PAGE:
Kentucky Eyes $200 Million Controversial Investment in Direct Lending Firm

The pension fund seeks lucrative opportunities during the virus-driven downturn, but some staffers think the deal is too risky.

As investors consider how to rebalance in a post-pandemic world, an investment committee at the Kentucky Retirement Systems (KRS) approved a motion Wednesday to allocate $200 million into a direct lending firm, although the idea made some panel members skittish.

The pension fund is considering an allocation to Blue Torch Capital, a direct lending firm that buys debt from middle market companies that are in the process of restructuring and are in need of cash. Direct lenders provide loans to businesses without intermediaries such as banks.

Founded by former Cerberus Capital executive Kevin Genda, the private debt investment firm buys senior secured first lien debt—meaning the lender will be the first to be repaid if a company defaults—from businesses with at least $100 million in revenue.

Blue Torch charges a fee of 75 basis points (bps) of interest rate for managing the assets. Any profits after reaching an 8% preferred return would be split between the two, with KRS getting 80% and Blue Torch claiming 20%. 

The capital deployment will be reviewed when the full KRS board meets early next month. 

The strategy is considered attractive for some on the KRS investment team who are looking for new opportunities, particularly after an upswing in markets last week. But not everyone from the pension fund was convinced it was a good deal, fearing direct lending is too risky.

“Now is the time you need to take risk,” Rich Robben, chief investment officer at KRS, said during the teleconferenced meeting advocating for the private equity firm. “The day we’ve been waiting for is here, and now we need to go deploy that capital.” 

The retirement system had $3 billion in fixed income and cash equivalents going into the coronavirus crisis. But KRS, which is worth $17.5 billion, has a number of underfunded pensions that range from 13.5% to 49%.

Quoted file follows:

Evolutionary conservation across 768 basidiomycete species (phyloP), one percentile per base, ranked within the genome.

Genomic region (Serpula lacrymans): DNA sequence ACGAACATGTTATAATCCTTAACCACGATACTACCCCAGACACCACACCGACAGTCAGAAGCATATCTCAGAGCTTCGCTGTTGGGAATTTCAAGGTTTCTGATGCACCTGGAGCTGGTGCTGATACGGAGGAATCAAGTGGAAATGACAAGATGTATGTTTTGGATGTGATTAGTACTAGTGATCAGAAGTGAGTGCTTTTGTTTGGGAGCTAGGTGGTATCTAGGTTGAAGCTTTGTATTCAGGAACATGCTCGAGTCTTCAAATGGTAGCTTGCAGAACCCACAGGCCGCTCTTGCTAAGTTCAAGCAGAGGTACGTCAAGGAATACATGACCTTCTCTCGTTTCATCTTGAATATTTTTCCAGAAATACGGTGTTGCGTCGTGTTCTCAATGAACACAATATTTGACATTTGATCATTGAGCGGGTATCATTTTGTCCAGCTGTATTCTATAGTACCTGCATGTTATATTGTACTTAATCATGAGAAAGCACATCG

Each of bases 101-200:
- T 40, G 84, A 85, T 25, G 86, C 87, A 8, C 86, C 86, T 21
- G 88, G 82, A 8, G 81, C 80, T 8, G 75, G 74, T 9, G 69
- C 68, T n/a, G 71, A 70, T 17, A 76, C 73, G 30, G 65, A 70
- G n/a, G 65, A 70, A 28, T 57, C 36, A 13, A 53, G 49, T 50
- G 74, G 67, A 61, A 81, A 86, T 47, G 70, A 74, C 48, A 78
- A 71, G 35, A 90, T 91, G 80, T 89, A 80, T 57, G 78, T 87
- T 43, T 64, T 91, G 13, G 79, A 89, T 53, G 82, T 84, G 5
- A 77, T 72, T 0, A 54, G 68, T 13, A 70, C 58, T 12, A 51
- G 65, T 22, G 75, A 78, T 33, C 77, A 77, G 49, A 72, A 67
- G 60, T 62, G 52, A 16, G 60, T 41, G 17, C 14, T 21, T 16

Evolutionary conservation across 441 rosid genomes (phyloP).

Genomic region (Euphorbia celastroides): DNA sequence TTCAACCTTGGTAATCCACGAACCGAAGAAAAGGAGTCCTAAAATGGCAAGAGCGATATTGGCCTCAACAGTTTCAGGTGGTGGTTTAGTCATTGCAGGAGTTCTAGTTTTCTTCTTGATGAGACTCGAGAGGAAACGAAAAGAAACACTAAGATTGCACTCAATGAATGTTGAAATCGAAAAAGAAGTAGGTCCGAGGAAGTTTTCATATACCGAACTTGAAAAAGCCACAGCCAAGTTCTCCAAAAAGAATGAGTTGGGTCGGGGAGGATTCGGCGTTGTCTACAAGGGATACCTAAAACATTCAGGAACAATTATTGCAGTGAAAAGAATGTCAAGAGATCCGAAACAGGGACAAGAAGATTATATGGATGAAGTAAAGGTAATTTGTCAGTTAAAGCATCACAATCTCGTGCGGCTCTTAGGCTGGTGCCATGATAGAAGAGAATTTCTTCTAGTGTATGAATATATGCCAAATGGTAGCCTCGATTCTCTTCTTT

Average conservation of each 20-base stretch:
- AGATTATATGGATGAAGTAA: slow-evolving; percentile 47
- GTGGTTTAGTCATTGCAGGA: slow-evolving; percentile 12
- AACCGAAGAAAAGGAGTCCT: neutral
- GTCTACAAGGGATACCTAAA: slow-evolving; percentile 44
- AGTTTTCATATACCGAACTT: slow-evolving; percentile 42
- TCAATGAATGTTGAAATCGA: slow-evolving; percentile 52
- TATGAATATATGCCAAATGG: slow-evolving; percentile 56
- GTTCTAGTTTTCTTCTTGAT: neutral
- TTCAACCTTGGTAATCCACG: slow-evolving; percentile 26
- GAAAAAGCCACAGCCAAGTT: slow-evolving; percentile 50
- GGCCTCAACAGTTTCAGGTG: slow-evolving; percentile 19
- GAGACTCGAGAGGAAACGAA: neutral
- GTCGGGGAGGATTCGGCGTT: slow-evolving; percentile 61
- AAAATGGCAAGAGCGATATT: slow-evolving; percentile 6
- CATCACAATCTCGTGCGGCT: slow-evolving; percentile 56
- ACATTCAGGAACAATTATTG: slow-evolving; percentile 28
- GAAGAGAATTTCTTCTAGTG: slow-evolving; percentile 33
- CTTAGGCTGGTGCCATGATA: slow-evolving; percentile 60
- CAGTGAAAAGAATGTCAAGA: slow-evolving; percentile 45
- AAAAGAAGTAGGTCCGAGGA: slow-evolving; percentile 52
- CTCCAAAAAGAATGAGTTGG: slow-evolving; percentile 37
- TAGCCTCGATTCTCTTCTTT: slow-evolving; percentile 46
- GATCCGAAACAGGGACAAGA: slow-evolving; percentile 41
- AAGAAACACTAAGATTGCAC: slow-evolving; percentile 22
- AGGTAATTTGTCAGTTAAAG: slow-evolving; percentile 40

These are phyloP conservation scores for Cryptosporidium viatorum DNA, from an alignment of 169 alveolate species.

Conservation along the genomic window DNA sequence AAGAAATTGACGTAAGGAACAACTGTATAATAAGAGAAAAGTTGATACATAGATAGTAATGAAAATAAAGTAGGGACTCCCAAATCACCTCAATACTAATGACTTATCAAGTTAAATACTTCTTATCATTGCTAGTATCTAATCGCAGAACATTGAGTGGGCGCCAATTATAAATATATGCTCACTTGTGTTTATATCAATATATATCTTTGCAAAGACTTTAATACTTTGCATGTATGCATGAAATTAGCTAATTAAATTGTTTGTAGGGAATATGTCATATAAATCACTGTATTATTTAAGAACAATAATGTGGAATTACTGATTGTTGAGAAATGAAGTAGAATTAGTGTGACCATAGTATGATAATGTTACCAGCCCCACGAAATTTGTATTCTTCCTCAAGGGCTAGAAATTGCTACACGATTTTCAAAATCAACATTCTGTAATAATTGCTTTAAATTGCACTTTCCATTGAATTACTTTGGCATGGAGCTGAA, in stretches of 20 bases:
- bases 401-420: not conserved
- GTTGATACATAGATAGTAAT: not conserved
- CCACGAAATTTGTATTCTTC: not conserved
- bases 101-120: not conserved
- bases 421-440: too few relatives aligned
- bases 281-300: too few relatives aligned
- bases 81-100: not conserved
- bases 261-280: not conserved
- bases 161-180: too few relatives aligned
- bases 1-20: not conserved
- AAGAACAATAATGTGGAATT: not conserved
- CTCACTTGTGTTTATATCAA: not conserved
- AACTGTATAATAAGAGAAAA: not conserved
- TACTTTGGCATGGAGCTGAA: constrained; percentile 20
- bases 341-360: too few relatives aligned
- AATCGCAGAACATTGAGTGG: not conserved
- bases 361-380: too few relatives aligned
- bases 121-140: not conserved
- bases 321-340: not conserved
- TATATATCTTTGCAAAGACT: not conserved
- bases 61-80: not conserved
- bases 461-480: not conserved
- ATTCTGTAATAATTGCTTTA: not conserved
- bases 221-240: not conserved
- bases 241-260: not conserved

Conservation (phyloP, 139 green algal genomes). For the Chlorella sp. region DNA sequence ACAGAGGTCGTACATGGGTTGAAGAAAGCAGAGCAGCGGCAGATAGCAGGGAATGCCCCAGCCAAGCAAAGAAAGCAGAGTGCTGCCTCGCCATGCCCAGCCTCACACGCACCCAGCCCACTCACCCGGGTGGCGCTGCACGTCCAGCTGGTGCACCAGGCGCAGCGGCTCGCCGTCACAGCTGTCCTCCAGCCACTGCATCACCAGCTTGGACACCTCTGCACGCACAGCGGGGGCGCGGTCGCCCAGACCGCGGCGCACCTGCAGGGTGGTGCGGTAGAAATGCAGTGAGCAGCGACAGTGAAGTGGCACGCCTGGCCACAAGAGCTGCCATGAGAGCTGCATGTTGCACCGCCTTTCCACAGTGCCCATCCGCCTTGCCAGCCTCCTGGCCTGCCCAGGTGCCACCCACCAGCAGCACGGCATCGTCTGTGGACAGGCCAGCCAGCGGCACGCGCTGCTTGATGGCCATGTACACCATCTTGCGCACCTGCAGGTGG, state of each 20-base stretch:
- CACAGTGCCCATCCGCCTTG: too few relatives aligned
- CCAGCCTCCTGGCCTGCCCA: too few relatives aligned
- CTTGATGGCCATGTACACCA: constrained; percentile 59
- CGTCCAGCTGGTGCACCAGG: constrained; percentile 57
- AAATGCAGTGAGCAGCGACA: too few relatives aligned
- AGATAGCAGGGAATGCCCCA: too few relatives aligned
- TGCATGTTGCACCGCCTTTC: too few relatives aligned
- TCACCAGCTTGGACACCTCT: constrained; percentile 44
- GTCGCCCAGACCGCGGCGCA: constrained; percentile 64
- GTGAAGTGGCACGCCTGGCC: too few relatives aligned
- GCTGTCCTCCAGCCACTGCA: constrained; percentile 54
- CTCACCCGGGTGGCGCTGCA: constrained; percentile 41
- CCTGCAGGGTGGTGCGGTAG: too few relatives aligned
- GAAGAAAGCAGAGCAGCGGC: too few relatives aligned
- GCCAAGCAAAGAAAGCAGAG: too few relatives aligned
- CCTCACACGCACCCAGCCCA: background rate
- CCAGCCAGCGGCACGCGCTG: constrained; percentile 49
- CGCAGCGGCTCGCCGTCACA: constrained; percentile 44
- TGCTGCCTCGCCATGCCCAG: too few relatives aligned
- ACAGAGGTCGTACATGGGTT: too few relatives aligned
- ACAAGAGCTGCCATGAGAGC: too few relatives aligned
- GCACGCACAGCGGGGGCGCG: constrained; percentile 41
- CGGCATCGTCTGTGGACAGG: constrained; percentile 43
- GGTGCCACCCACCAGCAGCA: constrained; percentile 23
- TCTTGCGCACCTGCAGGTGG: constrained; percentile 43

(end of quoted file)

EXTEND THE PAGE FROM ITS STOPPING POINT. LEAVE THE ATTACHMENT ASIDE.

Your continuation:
Other members were uneasy, given continued turbulence in financial markets. JPMorgan shares dropped 5% on Tuesday after the firm added $6.8 billion to its credit reserves, signaling to its investors a surge in defaults in its lending businesses, such as in retail and real estate. 

“That’s a bad market,” said Kelly Downard, one of two members in the team who did not approve the board motion for the fund allocation. He urged the eight members on the call to consider waiting six months to see how the economy fares before allocating funds. 

“We have not seen this market ever before,” Downard said. “Everyone keeps talking about 2008-2009. Those were financial issues, financial problems in the market. These are supply chain issues.” 

But others emphasized the importance of moving quickly in a down market. “If we were to wait six months, a percentage of the opportunities will be gone,” Robben said. 

Proponents argued that asset manager Blue Torch insists on tight covenants, which are lending restrictions on borrowers’ behavior meant to prevent them from risky activity that would endanger their ability to service the debt. Blue Torch painted this as an advantage over public markets, where companies too often lack such restrictions on their debt.

The investment team also approved a motion to liquidate the entirety of its Treasury Inflation-Protected Securities (TIPS) portfolio, given historically low Treasury yields and very low inflation.

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